The Standard & Poor’s 500 Index closed little changed as consumer shares led an advance, offsetting fresh signs of weakness in crude oil and corporate earnings after economic data in China helped ease some investor concern over a hard landing there.
The Standard & Poor’s 500 Index gained less than 0.1 percent to 1,881.35 at 4 p.m. in New York, after a whipsaw session that saw the gauge rise as much as 1.1 percent and fall 0.8 percent.
In contrast to U.S. shares, European and Asian stocks rose amid speculation of further Chinese state aid after a report showed gross domestic product in the world’s second-largest economy expanded 6.9 percent in 2015, just shy of the government’s 7 percent target, and the least since 1990.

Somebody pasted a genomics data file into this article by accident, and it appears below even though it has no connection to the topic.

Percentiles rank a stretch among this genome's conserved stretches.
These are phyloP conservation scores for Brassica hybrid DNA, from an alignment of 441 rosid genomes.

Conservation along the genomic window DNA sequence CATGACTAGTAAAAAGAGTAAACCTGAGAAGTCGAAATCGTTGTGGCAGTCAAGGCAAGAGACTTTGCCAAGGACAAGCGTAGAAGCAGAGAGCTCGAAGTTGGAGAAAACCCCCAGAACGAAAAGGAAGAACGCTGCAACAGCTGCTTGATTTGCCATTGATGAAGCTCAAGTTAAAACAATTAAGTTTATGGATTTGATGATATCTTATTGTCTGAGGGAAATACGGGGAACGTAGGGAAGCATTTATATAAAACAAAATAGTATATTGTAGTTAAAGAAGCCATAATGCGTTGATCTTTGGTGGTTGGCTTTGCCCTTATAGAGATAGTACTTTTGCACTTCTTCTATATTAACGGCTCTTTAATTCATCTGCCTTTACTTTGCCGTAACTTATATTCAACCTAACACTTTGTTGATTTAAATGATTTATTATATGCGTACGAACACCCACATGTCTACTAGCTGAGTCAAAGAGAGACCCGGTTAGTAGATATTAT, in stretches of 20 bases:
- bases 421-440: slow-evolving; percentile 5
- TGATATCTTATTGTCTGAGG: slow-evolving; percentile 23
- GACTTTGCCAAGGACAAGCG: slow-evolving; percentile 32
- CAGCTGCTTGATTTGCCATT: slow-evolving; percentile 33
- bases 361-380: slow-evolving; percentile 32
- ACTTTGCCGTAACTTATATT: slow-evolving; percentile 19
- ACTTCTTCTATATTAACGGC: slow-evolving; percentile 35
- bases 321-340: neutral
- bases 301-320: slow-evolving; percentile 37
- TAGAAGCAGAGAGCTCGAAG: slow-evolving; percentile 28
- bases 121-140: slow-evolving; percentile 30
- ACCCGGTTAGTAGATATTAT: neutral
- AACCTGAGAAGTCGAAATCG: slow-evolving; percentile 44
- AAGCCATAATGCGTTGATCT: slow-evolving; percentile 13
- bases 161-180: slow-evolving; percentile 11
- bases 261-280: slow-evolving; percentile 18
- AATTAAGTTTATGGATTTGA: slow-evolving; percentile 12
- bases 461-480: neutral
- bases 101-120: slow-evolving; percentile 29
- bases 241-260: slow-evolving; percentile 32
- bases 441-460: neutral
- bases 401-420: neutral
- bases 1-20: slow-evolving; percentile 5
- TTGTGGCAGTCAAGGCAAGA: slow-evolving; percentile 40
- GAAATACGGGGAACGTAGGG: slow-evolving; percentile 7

The last time the RSI slipped below that level was on Jan. 13, the day before a 1.7 percent rally. The time prior to that was on Aug. 25, when the S&P 500 hit a bottom and rallied 6.5 percent over the next three days.
Corporate earnings are gathering more attention with investors weighing the health of the U.S. economy. Analysts project profits for index members fell 7 percent in the fourth quarter.